Structural dynamics of proteins have a time domain ranging widely from picoseconds to seconds and even to hours. In particular, structural changes involved in a biological function and three-dimensional structure formation occur rather quickly on the order of microseconds to milliseconds. In order to observe changes that take place in such a short time, I have developed original micro flow channel devices such as a mixer and flow cell that have channels with diameters on the order of micrometers. The devices enable real-time observation of a microsecond-order reaction which has been impossible thus far.

Micro flow channel devices can observe various reaction states

On the micro flow channel devices which I developed, two or more kinds of liquids flow from separate channels and meet at a certain point, creating rapid changes in the solvent conditions by fluids mixing by molecular diffusion or eddy diffusion. For example, when a protein whose three-dimensional structure has been destroyed by a denaturing agent is reacted in a micro flow channel mixer with a buffer solution that restores the solvent condition to physiological conditions, reconstruction of the three-dimensional structure starts at the point where the solutions are mixed (point of reaction initiation), and the mixture of the solutions flows through the observation channel as the reaction progresses. By making the reacting mixture flow through the observation channel at a constant speed, the distance from the point of reaction initiation becomes proportional to reaction time. Therefore, we can see various stages of a reaction process by changing the point of observation along the channel. Actually, when a protein was observed by using X-ray small angle scattering and infrared spectroscopy, we successfully obtained an experimental result where the protein initially contracted into a compact shape and then slowly formed secondary structures such as α-helix and β-sheet.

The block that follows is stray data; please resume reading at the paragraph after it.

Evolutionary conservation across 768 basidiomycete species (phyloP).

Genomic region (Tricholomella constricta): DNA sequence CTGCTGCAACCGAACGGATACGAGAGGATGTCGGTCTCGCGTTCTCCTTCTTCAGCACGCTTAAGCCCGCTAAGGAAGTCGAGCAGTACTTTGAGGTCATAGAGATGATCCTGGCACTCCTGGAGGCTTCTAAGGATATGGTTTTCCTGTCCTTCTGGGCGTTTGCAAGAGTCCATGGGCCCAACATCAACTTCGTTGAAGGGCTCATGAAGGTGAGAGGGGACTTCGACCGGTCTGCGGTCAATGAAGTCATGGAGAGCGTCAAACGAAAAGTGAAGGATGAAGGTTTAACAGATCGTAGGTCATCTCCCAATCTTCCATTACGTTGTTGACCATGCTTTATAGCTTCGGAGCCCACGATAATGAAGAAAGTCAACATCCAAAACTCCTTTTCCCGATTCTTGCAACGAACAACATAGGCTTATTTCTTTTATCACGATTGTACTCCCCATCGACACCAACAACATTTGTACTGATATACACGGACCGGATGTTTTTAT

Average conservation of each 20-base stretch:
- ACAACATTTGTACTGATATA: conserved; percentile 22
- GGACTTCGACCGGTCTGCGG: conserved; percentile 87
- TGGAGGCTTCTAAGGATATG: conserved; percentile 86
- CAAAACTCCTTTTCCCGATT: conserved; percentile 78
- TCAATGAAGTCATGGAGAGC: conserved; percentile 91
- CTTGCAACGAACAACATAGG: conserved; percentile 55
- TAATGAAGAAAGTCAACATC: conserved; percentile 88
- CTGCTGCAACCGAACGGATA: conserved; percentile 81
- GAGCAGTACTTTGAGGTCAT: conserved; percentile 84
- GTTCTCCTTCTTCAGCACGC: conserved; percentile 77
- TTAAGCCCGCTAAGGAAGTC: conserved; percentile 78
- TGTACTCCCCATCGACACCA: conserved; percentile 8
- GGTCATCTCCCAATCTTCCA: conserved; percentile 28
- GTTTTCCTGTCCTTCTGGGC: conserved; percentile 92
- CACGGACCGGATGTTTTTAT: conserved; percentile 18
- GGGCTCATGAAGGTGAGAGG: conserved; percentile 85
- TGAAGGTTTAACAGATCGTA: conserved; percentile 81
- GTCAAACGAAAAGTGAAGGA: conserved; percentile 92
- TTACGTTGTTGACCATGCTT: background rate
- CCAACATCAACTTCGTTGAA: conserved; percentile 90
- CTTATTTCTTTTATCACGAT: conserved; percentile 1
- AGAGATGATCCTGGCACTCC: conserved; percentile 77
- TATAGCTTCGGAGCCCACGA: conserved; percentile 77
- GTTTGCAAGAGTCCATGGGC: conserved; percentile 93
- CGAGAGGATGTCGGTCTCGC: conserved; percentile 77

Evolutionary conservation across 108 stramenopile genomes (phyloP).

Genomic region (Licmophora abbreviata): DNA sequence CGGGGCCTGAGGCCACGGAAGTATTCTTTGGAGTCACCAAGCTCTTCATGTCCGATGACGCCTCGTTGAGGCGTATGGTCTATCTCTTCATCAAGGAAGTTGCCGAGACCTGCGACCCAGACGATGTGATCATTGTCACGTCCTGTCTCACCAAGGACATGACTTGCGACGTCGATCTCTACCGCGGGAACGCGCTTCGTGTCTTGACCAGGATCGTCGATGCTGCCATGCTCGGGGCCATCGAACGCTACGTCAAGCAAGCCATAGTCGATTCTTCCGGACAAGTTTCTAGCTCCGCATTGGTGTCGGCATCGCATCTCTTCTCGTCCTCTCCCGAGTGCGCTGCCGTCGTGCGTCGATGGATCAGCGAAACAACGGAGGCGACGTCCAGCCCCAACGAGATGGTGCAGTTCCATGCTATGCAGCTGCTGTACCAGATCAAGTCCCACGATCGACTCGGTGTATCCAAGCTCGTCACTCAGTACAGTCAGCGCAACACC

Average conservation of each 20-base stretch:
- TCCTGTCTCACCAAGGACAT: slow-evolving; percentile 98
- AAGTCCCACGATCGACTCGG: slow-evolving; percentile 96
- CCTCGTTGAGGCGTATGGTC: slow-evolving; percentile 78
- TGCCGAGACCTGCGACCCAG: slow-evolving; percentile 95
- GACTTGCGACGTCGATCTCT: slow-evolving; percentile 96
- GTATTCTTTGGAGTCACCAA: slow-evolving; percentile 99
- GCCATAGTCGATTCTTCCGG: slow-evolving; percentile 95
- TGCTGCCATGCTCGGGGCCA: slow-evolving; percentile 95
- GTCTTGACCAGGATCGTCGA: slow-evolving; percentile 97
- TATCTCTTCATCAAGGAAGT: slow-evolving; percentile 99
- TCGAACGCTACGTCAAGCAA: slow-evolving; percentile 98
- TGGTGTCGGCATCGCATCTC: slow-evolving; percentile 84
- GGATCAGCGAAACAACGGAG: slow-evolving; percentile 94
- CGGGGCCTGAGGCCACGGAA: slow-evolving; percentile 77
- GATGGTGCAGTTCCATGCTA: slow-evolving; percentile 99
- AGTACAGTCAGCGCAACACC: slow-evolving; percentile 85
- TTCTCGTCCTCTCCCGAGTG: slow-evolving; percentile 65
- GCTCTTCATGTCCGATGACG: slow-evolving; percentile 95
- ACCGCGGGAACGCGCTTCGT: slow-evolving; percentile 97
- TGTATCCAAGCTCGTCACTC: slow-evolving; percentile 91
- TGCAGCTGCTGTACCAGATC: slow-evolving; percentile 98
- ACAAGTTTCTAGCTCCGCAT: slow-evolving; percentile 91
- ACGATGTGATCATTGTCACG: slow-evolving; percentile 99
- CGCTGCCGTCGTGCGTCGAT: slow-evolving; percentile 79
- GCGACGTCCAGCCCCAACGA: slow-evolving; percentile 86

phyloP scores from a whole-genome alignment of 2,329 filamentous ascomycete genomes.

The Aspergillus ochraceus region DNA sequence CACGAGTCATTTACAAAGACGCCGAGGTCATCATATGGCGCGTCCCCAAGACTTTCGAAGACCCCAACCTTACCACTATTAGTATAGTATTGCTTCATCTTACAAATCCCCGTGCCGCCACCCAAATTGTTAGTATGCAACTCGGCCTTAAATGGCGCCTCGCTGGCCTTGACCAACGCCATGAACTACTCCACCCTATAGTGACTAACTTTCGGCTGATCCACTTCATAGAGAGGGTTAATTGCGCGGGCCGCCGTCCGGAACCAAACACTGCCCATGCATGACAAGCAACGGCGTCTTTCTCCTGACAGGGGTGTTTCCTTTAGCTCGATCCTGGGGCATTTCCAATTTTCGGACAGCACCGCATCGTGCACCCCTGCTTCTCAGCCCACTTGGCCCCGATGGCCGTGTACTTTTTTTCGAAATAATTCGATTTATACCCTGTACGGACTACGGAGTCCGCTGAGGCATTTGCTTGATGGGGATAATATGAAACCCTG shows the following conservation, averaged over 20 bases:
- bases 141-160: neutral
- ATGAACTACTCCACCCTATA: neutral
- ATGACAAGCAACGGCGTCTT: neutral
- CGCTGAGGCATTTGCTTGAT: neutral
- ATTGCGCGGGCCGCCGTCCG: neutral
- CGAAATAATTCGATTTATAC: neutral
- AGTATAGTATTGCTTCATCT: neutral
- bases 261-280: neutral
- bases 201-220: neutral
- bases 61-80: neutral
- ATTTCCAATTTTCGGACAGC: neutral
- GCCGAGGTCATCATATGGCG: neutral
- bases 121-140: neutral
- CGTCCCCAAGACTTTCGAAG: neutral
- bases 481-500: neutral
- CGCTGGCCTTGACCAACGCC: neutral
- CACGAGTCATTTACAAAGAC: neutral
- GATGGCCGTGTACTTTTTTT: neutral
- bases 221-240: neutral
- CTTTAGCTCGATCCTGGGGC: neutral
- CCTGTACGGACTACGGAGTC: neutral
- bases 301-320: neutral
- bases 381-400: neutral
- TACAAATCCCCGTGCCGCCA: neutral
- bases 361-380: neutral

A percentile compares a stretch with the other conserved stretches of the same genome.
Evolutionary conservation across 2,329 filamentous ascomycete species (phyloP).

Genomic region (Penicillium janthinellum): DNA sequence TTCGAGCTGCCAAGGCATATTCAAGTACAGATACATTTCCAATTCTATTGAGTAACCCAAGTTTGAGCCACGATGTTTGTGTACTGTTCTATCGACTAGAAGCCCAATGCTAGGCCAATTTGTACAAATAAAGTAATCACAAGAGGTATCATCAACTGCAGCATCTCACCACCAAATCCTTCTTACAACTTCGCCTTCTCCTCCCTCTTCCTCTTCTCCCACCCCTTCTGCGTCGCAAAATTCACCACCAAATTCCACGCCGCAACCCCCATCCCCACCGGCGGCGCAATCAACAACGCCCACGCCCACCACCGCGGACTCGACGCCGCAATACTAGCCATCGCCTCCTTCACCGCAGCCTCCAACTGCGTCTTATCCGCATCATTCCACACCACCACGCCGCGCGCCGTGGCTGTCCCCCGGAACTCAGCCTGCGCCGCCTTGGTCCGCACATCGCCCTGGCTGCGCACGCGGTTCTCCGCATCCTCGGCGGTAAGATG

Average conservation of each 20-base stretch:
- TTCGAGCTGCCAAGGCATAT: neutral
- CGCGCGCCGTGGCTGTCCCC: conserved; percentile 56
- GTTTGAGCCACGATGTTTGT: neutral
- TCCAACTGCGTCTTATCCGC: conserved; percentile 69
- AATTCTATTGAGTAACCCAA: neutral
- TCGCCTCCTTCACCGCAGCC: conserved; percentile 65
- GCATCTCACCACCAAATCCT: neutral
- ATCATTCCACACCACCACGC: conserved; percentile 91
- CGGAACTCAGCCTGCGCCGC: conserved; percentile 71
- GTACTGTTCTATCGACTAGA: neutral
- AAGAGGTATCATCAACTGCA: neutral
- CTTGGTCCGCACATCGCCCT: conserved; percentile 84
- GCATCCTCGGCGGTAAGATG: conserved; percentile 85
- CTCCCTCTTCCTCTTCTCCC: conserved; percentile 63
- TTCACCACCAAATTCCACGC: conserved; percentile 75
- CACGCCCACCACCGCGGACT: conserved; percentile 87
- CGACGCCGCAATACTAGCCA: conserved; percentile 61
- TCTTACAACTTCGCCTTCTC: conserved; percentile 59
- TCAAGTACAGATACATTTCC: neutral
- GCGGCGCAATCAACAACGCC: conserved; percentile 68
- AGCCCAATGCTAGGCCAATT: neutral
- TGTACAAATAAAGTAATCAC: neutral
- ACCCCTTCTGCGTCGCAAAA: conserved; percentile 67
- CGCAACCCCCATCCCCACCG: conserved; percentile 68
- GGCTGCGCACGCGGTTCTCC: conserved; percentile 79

Fig. 1 Micro flow channel mixer prepared by photolithography and PDMS modeling.
(A) External view. (B) Expanded view of the merging point.

Endeavors to observe biomolecular systems